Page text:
Writer Wars: The Sixth Sense
Thanks to doofy Haley Joel Osment and the scariest movie of all time, there's a common misconception that the "sixth sense" is the ability to see dead people. WRONG. Extensive research (conducted by me and my homemade robot, Clark) has proven definitively that the sixth sense is SWEAT, pure and simple. In a regular-sweaty world, the extra-sweaty man is king, and if sweat is power, then a god am I. (I just mixed a lot of classical quotations into one very questionable sentence, and I rather like the results.) ANYWAY, you butts did an extraordinary job handling last week's "non-sense" prompt (props to agentoboe for that pun-larious joke!). Today's winners will receive an amateur-professional beatboxing compilation CD made by yours truly (my hip-hop name is currently "Funk Master C", but I am definitely open to suggestions).
Sparklers' Choice (with 22 votes): igordead! Read her absolutely stunning take on the prompt right here:
Close your eyes. Now open them. What do you see?
They say I’m blind. I’m not, though. I can see one color, and one color only. Black.
You’ve never seen darkness, not like mine. You close your eyes, but you still see through those thin, veined membranes the light beyond. You’ve never seen what I’ve seen. Of course, neither have I seen yours.
Close your eyes. What do you see? They say you see nothing. But you do see, it’s a lie they tell you. But what you see scares you so much you can’t bear to admit that it’s real. You see emptiness. The very word ‘nothing’ is oxymoronish and contradictory. Nothing is something. Don’t let them convince you otherwise.
I can see with my hands. I don’t know the color of my sheets, but I can feel that they are cotton. I don’t know your face, but I can recognize your footsteps. I know when you approach, know that it’s you and not one of the nurses. I can sense your footsteps long before anyone else could. I can’t see what you see, doctor, but I am not blind.
Today’s the big day. Three weeks after surgery, when you shaved my hair (my lovely hair, why did you do that?) and cut into my skull and fiddled with my brain. Three weeks of thick bandages that itch, wrapped so tight around my face that I can’t open my eyes at all, like it would make a difference. But today, the bandages come off.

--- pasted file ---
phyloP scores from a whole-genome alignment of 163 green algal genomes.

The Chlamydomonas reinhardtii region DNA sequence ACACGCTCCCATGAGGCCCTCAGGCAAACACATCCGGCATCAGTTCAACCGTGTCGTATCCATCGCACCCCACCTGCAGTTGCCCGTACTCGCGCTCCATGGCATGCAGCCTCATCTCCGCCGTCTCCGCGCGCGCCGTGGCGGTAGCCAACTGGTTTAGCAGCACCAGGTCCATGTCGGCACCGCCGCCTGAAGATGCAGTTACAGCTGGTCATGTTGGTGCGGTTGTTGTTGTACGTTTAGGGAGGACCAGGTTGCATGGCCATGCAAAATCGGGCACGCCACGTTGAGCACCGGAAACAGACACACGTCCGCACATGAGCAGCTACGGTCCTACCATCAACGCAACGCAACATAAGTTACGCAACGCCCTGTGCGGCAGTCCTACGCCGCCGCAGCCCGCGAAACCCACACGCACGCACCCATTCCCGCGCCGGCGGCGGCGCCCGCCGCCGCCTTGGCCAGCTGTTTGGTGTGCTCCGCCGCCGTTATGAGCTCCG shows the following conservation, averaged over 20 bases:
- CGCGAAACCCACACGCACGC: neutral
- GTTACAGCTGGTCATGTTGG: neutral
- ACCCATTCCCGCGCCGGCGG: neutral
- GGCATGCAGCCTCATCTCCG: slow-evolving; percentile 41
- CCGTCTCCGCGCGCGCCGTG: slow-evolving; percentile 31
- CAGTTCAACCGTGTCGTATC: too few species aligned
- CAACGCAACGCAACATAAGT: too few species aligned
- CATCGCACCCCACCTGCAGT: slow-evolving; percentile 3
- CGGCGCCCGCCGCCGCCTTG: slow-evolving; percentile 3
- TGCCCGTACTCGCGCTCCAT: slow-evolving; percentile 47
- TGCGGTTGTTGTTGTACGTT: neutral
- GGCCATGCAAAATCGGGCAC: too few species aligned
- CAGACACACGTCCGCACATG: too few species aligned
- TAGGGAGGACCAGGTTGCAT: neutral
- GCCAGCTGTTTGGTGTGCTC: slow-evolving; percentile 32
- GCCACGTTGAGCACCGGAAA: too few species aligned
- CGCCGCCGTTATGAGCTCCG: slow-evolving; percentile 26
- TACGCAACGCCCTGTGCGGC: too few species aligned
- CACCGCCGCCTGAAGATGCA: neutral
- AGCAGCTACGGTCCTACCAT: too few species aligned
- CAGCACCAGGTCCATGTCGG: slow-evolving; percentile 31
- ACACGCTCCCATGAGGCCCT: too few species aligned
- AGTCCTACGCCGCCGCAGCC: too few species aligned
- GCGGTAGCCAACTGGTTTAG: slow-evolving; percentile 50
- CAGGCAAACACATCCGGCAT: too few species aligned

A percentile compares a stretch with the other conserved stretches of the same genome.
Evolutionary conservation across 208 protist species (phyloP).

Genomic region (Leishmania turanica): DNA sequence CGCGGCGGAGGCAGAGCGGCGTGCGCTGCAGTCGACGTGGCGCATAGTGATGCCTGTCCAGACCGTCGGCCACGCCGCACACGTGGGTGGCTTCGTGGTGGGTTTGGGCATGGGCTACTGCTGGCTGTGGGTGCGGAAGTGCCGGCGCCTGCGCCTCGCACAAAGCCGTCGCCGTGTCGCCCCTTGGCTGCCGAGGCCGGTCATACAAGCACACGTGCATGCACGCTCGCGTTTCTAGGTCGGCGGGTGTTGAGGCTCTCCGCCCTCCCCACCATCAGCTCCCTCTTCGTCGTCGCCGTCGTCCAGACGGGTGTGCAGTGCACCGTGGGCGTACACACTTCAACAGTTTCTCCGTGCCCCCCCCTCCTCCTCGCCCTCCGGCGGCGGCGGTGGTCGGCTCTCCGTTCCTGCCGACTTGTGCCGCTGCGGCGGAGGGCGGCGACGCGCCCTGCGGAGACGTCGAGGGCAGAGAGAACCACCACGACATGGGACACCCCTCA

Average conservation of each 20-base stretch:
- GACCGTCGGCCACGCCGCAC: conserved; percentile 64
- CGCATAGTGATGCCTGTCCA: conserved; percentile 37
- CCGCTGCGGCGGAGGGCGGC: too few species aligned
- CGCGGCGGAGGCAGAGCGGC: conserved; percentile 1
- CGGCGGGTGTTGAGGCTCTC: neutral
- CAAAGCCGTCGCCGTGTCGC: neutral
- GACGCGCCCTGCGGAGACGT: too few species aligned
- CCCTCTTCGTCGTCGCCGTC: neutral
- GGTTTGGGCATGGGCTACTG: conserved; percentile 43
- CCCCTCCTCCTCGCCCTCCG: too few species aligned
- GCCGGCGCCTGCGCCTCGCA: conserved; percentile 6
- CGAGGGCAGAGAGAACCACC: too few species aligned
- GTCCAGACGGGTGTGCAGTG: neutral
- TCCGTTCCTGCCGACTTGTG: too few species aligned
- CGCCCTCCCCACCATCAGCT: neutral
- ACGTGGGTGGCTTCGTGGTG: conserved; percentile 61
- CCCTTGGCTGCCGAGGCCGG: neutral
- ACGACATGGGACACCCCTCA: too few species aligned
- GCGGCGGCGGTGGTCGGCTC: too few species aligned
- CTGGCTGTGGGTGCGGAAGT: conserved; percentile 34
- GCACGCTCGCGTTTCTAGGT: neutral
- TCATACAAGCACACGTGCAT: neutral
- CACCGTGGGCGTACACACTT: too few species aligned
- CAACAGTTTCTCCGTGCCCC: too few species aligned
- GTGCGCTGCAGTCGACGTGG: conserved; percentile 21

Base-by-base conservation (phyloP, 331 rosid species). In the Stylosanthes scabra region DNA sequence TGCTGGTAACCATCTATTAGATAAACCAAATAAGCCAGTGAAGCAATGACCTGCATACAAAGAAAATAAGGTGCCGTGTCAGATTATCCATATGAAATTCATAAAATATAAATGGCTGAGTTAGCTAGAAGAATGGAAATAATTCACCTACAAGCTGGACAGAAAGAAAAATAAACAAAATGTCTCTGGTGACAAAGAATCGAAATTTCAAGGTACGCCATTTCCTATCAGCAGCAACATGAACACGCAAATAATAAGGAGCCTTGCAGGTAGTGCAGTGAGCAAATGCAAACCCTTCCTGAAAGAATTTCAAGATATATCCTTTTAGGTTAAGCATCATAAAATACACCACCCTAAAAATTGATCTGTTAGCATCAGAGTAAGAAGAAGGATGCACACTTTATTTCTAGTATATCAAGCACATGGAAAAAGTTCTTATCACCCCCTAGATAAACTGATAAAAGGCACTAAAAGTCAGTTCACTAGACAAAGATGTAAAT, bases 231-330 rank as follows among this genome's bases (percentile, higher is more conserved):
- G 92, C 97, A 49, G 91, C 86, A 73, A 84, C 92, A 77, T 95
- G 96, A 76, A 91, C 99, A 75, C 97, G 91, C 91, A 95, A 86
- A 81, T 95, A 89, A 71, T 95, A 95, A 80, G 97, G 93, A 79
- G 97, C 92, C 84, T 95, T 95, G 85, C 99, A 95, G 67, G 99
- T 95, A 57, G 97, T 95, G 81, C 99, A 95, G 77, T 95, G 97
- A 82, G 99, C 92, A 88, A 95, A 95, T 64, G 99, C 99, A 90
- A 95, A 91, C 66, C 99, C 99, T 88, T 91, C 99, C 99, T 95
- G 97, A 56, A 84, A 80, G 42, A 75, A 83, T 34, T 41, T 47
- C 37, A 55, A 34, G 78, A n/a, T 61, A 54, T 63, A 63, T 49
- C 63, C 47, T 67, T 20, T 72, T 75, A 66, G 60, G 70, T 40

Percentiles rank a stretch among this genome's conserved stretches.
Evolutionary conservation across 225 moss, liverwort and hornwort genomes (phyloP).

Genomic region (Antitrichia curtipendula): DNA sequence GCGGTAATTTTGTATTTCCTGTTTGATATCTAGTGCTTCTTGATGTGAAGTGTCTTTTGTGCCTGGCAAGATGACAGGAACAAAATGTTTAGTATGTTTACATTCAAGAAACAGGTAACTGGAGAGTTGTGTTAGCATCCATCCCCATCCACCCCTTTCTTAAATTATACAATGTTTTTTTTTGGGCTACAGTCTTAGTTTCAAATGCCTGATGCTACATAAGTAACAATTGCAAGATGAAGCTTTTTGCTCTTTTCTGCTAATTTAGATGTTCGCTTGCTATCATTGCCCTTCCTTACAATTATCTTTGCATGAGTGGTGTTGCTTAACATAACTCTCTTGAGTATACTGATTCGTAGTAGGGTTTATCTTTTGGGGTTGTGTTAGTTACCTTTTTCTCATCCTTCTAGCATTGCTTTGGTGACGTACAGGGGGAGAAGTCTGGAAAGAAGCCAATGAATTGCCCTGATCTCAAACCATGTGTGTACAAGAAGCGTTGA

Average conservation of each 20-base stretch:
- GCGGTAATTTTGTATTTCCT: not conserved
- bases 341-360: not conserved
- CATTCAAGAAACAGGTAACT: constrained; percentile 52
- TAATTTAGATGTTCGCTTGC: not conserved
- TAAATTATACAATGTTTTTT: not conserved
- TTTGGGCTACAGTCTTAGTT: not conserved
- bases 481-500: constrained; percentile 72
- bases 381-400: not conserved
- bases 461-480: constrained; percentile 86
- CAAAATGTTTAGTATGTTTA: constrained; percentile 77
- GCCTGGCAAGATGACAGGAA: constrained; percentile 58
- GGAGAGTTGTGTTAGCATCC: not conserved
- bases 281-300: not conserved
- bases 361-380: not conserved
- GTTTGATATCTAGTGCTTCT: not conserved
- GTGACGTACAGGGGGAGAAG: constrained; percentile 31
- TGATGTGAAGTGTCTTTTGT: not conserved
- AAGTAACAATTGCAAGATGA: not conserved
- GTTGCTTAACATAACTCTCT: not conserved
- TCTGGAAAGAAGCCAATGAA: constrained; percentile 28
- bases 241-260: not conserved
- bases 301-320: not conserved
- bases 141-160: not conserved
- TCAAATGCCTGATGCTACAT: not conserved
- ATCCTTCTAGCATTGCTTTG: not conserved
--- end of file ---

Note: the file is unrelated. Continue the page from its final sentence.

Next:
You sound so self-congratulatory, like you’ve worked a miracle. Today, you tell me, for the first time, I will see.
The bandages come off, one by one. They stick together, but the nurse’s hands are gentle as she unwinds them. Her hand inadvertently brushes the stubble of newly grown hair, and she flinches.
Finally I sit, hands folded in my lap, eyes shut. The bandages are gone.
“Open your eyes,” you say.
They are open, I want to say. They were always open. But when I lift my eyelids, everything will change. Everything I have ever seen will be gone, replaced instantly by the sudden rush and riot of color that fills your sight, that will soon fill mine. I’m afraid to lose what I had for so long. Why is your sight better than mine?
Open your eyes. Now close them. What do you see?
Dagger's Choice: igordead! Once again, I completely agree with you, butts; this story is fantastic!
alittletoomuchBAZINGA (CAR PANCAKES! I LOVE IT!)
Wonderful job, my little starfishes (I'm trying out some new terms of endearment. How do we feel about that one?). Let's see what kind of magic you can whip up for this week's prompt:
Write a short story or poem (500 words max) that includes at least 3 of the following:
-a telephone booth
-a broken umbrella
-a guy named Teddy
-a guy named Seymour
-a plane ticket
-the Sahara desert
-an abandoned warehouse
-a stolen car
-a birthday party
-an unexpected kiss
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